Leisure: The Basis of Culture

“In our bourgeois western world, total labor has vanquished leisure. Unless we regain the art of silence and insight, the ability for non-activity, unless we substitute true leisure for our hectic amusements, we will destroy our culture.. and ourselves” images.duckduckgo.com

– Josef Pieper

This is the opening missive in an extended essay entitled Leisure: the Basis of Culture, one that I just finished reading and found particularly striking in its accuracy and conviction. The sentiment is postulated that total work as it currently makes the crutch of society, is dehumanizing and lacking in the spiritual and divine counterpart which is free leisure. In the essay Pieper explains how leisure was the foundation of Western culture, that hearkens back to Aristotle’s time, when he was writing his politics. He splits the hair between intellectual work and worker, Kant and the Romantics, how knowledge is related to work, and what the modern picture of work looks like now. He uses many greek terms, like acedia (meaning sloth or the inability to fully enjoy leisure), and brings in mythological figures like Sisyphus to represent the quandary of working for works sake, without taking the divine rite of ceremony between works. Attention is paid to the feasting days, when humanities gathered to worship, and let down their industriousness for at least one day a week in the name of his or her Gods.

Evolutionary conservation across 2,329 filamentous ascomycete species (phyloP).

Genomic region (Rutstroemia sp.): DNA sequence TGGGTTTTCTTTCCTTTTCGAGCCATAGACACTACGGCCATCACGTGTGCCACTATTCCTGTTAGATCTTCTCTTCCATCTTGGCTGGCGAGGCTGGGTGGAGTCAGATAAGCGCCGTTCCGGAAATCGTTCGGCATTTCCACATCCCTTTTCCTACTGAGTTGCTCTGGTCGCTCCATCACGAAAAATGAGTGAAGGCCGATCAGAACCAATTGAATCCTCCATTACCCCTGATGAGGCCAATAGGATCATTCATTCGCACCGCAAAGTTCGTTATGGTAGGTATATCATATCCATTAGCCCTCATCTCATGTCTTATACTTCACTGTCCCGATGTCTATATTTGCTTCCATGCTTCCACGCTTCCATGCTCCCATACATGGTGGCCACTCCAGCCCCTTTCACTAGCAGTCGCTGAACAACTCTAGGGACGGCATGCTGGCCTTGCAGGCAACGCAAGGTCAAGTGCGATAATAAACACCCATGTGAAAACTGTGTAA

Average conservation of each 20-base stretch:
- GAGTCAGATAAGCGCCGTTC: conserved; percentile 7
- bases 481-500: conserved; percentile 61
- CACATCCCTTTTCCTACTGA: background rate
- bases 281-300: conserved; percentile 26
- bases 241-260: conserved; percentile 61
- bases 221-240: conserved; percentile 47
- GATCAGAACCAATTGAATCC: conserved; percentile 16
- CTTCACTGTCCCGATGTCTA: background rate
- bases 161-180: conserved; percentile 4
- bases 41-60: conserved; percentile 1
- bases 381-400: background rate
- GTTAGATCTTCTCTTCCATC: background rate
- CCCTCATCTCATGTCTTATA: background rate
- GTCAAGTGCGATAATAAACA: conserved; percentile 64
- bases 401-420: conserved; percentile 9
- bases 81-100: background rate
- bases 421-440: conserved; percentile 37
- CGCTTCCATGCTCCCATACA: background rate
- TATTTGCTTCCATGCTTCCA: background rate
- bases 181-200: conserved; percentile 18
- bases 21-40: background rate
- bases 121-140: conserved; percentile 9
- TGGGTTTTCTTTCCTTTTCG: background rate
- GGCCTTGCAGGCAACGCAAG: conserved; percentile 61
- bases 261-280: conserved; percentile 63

Personally speaking, I have held the notion that our indigenous ancestors did not work as much as we do today, partly in reason that they were far more efficient than we are, and did not have a superfluous field of work that is so irrelevant to any sense of well being. Their ‘work’ revolved around procuring the basic needs of life, hunting for meat and fish, foraging wild food or growing it from the soil, procuring and bettering the shelter, midwifing, raising children, making tools and keeping them in good shape, fixing implements, boats, weapons, and tending the homestead.